At Datadog’s opening stock price, CEO Olivier Pomel was on the cusp of billionaire status. Forbes calculates that the stock would need to surpass about $43 per share for Pomel’s net worth to cross the $1 billion mark—at the stock’s high point of $41.44, Pomel was $35 million short. After the stock price declined slightly over the course of Thursday, Pomel’s net worth settled at $874 million at the time of market close, but that doesn’t seem to bother him: “The stock, it’s up a good amount, but not too much. I think that’s what we were looking for.”
Datadog offers a cloud analytics platform that also provides log management and monitors infrastructure and application performance. Its software is primarily used by IT and developer teams and cuts across industries—it boasts customers including Samsung, 21st Century Fox, the University of Pennsylvania and the Washington Post. In its S-1, the company identified IT operations management as its primary opportunity market. Research firm Gartner predicts the market will be worth $37 billion by 2023.
The IPO reflects continued investor demand for cloud analytics and monitoring. In August alone, application performance management company Dynatrace’s stock jumped 49% in its public debut, while cloud monitoring vendor SignalFx was acquired by Splunk for more than $1 billion. In its S-1 filing, Datadog lists both Dynatrace and Splunk as direct competitors. The company also counts IBM, Microsoft, Cisco, New Relic and Amazon as rivals across fields such as infrastructure monitoring, application performance management and cloud monitoring.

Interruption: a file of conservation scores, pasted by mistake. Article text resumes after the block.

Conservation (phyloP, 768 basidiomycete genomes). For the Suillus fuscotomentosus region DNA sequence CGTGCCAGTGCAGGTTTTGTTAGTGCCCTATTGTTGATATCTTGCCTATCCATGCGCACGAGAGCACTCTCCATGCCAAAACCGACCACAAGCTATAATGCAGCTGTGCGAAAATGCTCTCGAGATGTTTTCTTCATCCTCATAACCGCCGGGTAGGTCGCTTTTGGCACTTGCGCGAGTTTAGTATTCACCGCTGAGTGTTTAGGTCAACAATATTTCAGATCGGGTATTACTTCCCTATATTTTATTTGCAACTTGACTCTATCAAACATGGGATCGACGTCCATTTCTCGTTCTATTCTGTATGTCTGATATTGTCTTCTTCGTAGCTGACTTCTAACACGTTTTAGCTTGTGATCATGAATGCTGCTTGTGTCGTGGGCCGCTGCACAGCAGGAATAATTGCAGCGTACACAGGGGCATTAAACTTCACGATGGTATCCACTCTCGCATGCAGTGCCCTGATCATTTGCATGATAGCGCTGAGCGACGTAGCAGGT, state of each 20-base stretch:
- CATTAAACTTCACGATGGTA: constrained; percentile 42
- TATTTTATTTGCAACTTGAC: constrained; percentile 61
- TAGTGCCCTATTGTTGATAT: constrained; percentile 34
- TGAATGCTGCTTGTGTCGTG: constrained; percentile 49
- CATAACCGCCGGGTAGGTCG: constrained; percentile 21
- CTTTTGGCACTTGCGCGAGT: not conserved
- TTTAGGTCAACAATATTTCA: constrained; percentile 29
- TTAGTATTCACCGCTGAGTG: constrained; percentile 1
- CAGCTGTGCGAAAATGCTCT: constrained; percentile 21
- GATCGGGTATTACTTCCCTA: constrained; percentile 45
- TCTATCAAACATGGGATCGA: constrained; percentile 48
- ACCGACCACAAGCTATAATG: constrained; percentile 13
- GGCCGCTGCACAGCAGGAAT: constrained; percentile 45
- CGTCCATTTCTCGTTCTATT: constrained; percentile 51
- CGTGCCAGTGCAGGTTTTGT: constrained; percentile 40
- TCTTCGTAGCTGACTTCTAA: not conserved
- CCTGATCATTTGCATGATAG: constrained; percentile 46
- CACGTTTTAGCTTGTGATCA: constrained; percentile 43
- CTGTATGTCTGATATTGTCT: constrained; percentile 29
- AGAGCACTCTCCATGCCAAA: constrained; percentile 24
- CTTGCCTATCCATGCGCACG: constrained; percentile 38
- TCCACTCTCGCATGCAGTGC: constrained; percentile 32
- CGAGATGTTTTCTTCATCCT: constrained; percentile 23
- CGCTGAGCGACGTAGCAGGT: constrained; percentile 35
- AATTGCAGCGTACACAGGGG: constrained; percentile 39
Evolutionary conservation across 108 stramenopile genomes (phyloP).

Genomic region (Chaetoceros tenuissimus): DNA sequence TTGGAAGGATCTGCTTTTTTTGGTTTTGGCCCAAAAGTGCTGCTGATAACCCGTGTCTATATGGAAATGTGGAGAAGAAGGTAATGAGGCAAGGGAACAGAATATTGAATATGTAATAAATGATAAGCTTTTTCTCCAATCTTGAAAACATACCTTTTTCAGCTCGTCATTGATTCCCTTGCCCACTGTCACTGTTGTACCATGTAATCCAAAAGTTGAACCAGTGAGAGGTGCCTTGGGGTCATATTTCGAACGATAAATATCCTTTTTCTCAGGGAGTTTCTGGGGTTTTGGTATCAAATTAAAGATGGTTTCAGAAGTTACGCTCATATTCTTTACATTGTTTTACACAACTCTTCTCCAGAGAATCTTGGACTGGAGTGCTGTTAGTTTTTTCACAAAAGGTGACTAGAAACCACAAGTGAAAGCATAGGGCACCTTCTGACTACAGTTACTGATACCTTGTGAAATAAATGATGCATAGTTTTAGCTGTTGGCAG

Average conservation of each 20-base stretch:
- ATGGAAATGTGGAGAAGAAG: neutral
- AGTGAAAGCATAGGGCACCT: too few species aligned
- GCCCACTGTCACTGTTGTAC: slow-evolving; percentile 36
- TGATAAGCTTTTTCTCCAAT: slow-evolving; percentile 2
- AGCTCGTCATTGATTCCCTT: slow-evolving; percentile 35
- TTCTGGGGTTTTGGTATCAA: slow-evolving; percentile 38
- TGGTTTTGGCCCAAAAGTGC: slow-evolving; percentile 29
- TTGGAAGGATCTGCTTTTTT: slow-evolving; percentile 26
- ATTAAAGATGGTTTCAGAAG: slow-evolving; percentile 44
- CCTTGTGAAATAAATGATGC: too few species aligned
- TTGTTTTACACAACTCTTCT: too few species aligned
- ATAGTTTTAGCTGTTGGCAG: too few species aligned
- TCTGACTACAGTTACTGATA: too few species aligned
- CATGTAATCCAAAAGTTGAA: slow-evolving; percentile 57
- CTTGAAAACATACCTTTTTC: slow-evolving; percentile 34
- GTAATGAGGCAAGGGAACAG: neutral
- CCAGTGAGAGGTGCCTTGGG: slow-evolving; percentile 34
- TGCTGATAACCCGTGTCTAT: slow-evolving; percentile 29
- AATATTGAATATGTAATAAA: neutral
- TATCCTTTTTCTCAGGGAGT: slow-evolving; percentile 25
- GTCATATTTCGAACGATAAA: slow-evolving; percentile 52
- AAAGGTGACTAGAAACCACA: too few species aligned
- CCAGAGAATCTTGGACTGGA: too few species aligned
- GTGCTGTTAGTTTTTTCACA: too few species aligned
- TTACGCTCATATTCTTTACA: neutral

Datadog jumped to No. 5 on this year’s Forbes Cloud 100 list, which was released last week, up from the No. 19 spot in 2018. As of last Wednesday, half of last year’s top 20 sold or went public, with eight taking the latter route amid a busy couple of months for cloud IPOs. Although most of these stocks—such as Zoom, Slack and Crowdstrike—had strong public debuts, some including Slack and Eventbrite have failed to maintain this momentum. Stripe, the No. 1 company in 2018 and 2019, announced a new funding round Thursday that brings its valuation up to $35 billion.
Datadog filed with the SEC in anticipation of its IPO at the end of August. Revenue increased 97% to $198 million in 2018, according to its S-1 filing. The cloud company reportedly rejected an eleventh-hour acquisition offer from Cisco at a figure “significantly higher” than $7 billion, according to Bloomberg. The move would have paralleled Cisco’s 2017 acquisition of AppDynamics for $3.7 billion, just two nights prior to the application performance management company’s IPO.
This article was updated to include the closing stock price, additional context on finances and comments from Pomel and Shah.
I am a San Francisco-based assistant editor for technology and innovation. As my beat, I cover Juul Labs. I also write other general tech news. Previously, I made stops at The Ringer and the Raleigh News & Observer. I graduated in 2019 from Duke University, where I spent time as news editor for The Chronicle, the university’s independent news organization.